Searching for conditional expectation : 4 results found | RSS Feed for this search

Description

This course examines how randomization can be used to make algorithms simpler and more efficient via random sampling, random selection of witnesses, symmetry breaking, and Markov chains. Topics covered include: randomized computation; data structures (hash tables, skip lists); graph algorithms (minimum spanning trees, shortest paths, minimum cuts); geometric algorithms (convex hulls, linear programming in fixed or arbitrary dimension); approximate counting; parallel algorithms; online algorithms; derandomization techniques; and tools for probabilistic analysis of algorithms. This course examines how randomization can be used to make algorithms simpler and more efficient via random sampling, random selection of witnesses, symmetry breaking, and Markov chains. Topics covered include: randomized computation; data structures (hash tables, skip lists); graph algorithms (minimum spanning trees, shortest paths, minimum cuts); geometric algorithms (convex hulls, linear programming in fixed or arbitrary dimension); approximate counting; parallel algorithms; online algorithms; derandomization techniques; and tools for probabilistic analysis of algorithms.

Content within individual OCW courses is (c) by the individual authors unless otherwise noted. MIT OpenCourseWare materials are licensed by the Massachusetts Institute of Technology under a Creative Commons License (Attribution-NonCommercial-ShareAlike). For further information see http://ocw.mit.edu/terms/index.htm

Site sourced from

Click to get HTML | Click to get attribution | Click to get URL

Description

﻿This course is divided into two sections, Part I and Part II.  Part I provides an introduction to statistical theory and can be found by visiting 14.381 Fall 2013. Part II, found here, prepares students for the remainder of the econometrics sequence. The emphasis of the course is to understand the basic principles of statistical theory. A brief review of probability will be given; however, this material is assumed knowledge. The course also covers basic regression analysis. Topics covered include probability, random samples, asymptotic methods, point estimation, evaluation of estimators, Cramer-Rao theorem, hypothesis tests, Neyman Pearson lemma, Likelihood Ratio test, interval estimation, best linear predictor, best linear approximation, conditional expectation function, buil ﻿This course is divided into two sections, Part I and Part II.  Part I provides an introduction to statistical theory and can be found by visiting 14.381 Fall 2013. Part II, found here, prepares students for the remainder of the econometrics sequence. The emphasis of the course is to understand the basic principles of statistical theory. A brief review of probability will be given; however, this material is assumed knowledge. The course also covers basic regression analysis. Topics covered include probability, random samples, asymptotic methods, point estimation, evaluation of estimators, Cramer-Rao theorem, hypothesis tests, Neyman Pearson lemma, Likelihood Ratio test, interval estimation, best linear predictor, best linear approximation, conditional expectation function, buil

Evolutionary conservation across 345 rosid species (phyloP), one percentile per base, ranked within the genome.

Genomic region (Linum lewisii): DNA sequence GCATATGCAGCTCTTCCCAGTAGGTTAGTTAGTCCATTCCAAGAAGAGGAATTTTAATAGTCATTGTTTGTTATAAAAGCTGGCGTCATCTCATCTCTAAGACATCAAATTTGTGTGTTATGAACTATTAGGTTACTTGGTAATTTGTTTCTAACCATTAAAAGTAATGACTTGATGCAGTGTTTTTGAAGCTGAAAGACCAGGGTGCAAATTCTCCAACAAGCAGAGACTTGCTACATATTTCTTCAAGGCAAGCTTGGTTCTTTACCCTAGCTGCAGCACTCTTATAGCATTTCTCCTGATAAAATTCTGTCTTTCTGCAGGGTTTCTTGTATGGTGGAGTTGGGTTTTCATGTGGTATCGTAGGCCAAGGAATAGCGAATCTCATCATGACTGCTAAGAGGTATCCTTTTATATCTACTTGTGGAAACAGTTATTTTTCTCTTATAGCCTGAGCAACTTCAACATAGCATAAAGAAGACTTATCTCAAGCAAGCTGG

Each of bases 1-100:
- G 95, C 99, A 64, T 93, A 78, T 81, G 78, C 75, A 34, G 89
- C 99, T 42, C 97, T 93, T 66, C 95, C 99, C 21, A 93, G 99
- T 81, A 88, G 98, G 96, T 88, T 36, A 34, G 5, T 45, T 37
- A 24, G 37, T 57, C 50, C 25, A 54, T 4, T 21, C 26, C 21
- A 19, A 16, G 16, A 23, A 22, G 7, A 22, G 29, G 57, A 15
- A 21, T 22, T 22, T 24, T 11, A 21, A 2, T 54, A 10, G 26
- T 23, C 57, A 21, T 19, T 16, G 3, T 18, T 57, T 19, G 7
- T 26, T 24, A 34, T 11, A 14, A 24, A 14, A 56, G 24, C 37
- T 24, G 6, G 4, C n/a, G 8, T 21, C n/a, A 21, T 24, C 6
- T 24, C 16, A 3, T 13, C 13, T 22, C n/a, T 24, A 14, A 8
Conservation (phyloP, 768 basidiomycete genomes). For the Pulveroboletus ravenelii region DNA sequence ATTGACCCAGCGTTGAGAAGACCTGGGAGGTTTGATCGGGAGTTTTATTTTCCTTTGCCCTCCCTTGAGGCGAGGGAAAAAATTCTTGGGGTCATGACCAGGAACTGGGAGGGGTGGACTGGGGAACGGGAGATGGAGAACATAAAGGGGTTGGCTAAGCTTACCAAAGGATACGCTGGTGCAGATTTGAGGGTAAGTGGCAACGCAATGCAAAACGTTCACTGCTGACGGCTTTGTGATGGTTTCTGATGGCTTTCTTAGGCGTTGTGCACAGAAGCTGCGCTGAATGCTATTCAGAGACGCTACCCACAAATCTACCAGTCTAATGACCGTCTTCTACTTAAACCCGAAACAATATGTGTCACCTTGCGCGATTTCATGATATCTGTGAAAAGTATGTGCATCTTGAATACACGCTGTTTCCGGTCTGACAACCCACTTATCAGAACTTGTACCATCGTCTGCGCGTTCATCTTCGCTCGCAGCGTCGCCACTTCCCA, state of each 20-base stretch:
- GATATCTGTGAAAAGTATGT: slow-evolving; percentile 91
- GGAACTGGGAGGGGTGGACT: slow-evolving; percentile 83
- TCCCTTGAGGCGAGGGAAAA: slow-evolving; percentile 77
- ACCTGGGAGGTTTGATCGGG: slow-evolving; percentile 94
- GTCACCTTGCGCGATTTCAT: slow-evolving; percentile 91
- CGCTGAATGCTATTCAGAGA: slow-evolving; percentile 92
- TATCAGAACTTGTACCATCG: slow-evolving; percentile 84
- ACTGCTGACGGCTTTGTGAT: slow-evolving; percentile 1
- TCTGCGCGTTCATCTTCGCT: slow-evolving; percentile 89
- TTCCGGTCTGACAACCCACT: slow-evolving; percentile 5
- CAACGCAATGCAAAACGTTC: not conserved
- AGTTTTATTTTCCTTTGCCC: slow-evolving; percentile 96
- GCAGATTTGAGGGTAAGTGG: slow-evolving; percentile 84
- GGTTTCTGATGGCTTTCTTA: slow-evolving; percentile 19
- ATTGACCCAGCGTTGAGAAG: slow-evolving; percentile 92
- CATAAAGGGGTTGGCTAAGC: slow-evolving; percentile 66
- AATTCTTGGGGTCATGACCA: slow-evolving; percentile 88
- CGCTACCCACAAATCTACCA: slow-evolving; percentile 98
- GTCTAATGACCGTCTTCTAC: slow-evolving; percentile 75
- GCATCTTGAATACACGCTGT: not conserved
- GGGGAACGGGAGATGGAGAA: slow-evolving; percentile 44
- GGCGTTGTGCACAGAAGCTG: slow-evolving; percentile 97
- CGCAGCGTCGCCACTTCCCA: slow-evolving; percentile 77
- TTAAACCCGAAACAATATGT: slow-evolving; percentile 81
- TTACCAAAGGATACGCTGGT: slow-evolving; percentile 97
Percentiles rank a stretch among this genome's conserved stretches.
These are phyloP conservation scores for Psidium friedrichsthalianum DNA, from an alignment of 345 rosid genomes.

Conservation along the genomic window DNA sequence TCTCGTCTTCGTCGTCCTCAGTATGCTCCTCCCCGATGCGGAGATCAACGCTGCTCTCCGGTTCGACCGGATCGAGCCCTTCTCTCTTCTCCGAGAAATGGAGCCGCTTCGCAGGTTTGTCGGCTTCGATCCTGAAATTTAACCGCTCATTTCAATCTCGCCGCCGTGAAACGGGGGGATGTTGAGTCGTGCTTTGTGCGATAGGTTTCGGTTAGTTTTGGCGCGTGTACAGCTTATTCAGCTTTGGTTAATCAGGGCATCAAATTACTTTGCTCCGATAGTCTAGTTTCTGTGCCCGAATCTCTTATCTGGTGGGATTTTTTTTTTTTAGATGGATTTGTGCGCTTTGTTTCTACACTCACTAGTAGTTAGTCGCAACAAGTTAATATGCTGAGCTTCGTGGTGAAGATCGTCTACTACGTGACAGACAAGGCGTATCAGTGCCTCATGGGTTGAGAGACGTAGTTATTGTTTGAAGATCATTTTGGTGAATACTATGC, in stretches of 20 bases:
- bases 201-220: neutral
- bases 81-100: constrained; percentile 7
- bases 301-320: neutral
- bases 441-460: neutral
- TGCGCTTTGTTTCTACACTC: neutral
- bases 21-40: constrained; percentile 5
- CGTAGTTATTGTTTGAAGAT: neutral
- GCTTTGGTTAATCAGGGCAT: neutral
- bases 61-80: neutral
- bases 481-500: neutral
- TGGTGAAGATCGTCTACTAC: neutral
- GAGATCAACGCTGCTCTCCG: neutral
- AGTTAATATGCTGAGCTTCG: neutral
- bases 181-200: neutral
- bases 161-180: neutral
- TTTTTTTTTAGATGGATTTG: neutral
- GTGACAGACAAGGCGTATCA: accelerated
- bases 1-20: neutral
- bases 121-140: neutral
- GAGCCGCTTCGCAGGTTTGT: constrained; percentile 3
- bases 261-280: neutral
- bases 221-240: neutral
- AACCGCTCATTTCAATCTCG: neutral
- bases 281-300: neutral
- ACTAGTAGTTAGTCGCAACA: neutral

Content within individual OCW courses is (c) by the individual authors unless otherwise noted. MIT OpenCourseWare materials are licensed by the Massachusetts Institute of Technology under a Creative Commons License (Attribution-NonCommercial-ShareAlike). For further information see http://ocw.mit.edu/terms/index.htm

Site sourced from

Click to get HTML | Click to get attribution | Click to get URL

Description

?This course is divided into two sections, Part I and Part II.  Part I provides an introduction to statistical theory and can be found by visiting 14.381 Fall 2013. Part II, found here, prepares students for the remainder of the econometrics sequence. The emphasis of the course is to understand the basic principles of statistical theory. A brief review of probability will be given; however, this material is assumed knowledge. The course also covers basic regression analysis. Topics covered include probability, random samples, asymptotic methods, point estimation, evaluation of estimators, Cramer-Rao theorem, hypothesis tests, Neyman Pearson lemma, Likelihood Ratio test, interval estimation, best linear predictor, best linear approximation, conditional expectation function, buil

Content within individual OCW courses is (c) by the individual authors unless otherwise noted. MIT OpenCourseWare materials are licensed by the Massachusetts Institute of Technology under a Creative Commons License (Attribution-NonCommercial-ShareAlike). For further information see https://ocw.mit.edu/terms/index.htm

Site sourced from

Click to get HTML | Click to get attribution | Click to get URL

Description

This course examines how randomization can be used to make algorithms simpler and more efficient via random sampling, random selection of witnesses, symmetry breaking, and Markov chains. Topics covered include: randomized computation; data structures (hash tables, skip lists); graph algorithms (minimum spanning trees, shortest paths, minimum cuts); geometric algorithms (convex hulls, linear programming in fixed or arbitrary dimension); approximate counting; parallel algorithms; online algorithms; derandomization techniques; and tools for probabilistic analysis of algorithms.

Content within individual OCW courses is (c) by the individual authors unless otherwise noted. MIT OpenCourseWare materials are licensed by the Massachusetts Institute of Technology under a Creative Commons License (Attribution-NonCommercial-ShareAlike). For further information see https://ocw.mit.edu/terms/index.htm

Site sourced from